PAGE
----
The Holodomor Reader

ed. by B. Klid, A.J. Motyl

The Holodomor Reader: A Sourcebook on the Famine of 1932-1933 in Ukraine

In commemoration of the eightieth anniversary of the famine-genocide of 1932–33 in Ukraine, CIUS Press has published The Holodomor Reader, the first comprehensive English-language sourcebook on this tragedy of the Ukrainian people. The Reader is an indispensable text for those who teach, study, or simply seek to better understand the Soviet Union, Stalinism, Ukraine, and genocide. Compiled, edited, and with an introduction by Bohdan Klid and Alexander J. Motyl, The Holodomor Reader offers a comprehensive array of materials on the Holodomor, many of which have been translated especially for this publication. The materials are grouped in six sections: scholarship; legal assessments, findings, and resolutions; eyewitness accounts and memoirs; survivor testimonies, memoirs, diaries, and letters; documents; and works of literature. Each section is prefaced with introductory remarks describing the contents. The book also contains a bibliographic note and a map showing the intensity of the famine by region.
Materials for the Reader were selected with three key aims in mind. The first was to offer a broad picture of the Holodomor by presenting a large number and variety of sources and writings. The second aim was to introduce readers to the context and consequences of this genocide and to illustrate the many different ways in which it was perceived and treated by the international community, as well as by Ukrainian communities outside Soviet Ukraine. The third aim was to highlight the national characteristics and consequences of the famine and its relation to nationalism and the nationality question in the Soviet Union. The book’s focus on this third aspect of the Holodomor, largely ignored in Western scholarship, reveals more clearly its genocidal nature.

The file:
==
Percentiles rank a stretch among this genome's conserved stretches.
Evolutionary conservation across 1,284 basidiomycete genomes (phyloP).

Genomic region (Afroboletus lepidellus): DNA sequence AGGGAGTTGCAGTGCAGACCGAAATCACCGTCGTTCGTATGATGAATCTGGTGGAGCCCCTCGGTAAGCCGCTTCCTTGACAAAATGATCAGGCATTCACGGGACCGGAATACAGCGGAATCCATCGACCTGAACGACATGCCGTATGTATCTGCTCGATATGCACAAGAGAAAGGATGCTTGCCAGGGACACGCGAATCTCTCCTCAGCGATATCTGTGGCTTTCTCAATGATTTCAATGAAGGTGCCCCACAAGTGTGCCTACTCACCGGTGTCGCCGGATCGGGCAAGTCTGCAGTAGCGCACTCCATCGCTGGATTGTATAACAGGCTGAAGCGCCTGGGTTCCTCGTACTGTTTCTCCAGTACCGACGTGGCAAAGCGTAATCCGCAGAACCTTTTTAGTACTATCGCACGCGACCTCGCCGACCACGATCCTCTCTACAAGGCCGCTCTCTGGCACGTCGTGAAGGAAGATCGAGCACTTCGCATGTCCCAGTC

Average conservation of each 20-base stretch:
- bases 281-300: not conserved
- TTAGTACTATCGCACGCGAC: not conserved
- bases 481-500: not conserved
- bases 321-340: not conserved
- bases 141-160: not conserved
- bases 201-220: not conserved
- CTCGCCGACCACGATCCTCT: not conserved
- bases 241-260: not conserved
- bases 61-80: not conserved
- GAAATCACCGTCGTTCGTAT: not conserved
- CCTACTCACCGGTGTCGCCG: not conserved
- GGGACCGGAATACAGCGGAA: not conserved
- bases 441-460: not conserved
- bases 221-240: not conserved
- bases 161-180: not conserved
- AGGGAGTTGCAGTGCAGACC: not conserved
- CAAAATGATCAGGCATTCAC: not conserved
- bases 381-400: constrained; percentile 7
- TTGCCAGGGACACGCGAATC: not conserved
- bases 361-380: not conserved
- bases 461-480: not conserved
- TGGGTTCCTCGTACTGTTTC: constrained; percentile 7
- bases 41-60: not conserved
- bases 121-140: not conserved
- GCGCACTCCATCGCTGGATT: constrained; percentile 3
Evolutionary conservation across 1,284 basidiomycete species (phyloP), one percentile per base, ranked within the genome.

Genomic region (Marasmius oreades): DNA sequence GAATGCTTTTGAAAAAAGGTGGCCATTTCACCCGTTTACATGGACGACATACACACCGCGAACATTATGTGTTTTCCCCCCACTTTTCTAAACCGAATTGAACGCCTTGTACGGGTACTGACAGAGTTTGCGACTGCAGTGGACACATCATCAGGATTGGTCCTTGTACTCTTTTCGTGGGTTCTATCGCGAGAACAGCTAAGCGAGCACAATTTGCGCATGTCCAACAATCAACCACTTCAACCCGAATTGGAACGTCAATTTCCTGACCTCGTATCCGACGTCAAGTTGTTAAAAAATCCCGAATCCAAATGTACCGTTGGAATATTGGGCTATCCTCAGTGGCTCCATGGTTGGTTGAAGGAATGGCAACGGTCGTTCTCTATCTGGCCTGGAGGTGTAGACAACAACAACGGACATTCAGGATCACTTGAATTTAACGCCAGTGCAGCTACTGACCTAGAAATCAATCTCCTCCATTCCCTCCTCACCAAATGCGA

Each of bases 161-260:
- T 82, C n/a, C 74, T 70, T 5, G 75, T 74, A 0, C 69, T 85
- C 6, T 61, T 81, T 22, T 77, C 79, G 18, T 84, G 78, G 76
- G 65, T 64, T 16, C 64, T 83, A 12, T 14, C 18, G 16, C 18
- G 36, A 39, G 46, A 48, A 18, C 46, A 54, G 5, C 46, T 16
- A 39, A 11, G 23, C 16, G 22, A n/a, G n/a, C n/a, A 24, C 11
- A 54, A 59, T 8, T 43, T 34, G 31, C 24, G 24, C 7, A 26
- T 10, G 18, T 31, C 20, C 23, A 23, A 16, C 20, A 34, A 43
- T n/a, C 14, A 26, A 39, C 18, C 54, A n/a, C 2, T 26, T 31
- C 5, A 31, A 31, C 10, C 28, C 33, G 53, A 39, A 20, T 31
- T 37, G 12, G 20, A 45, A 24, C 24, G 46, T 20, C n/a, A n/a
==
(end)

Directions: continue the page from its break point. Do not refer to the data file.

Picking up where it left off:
The new book was published with the support of the estate of Edward Brodacky of London, England, and the newly created Holodomor Research and Education Consortium (HREC).
Bohdan Klid is assistant director of the Canadian Institute of Ukrainian Studies, University of Alberta. He has published articles on Ukrainian history, politics, and music.
Alexander J. Motyl, professor of political science at Rutgers University, is a specialist on Ukraine, Russia, and the USSR. He has written six scholarly books and six novels.

Canadian Institute of Ukranian Studies Press

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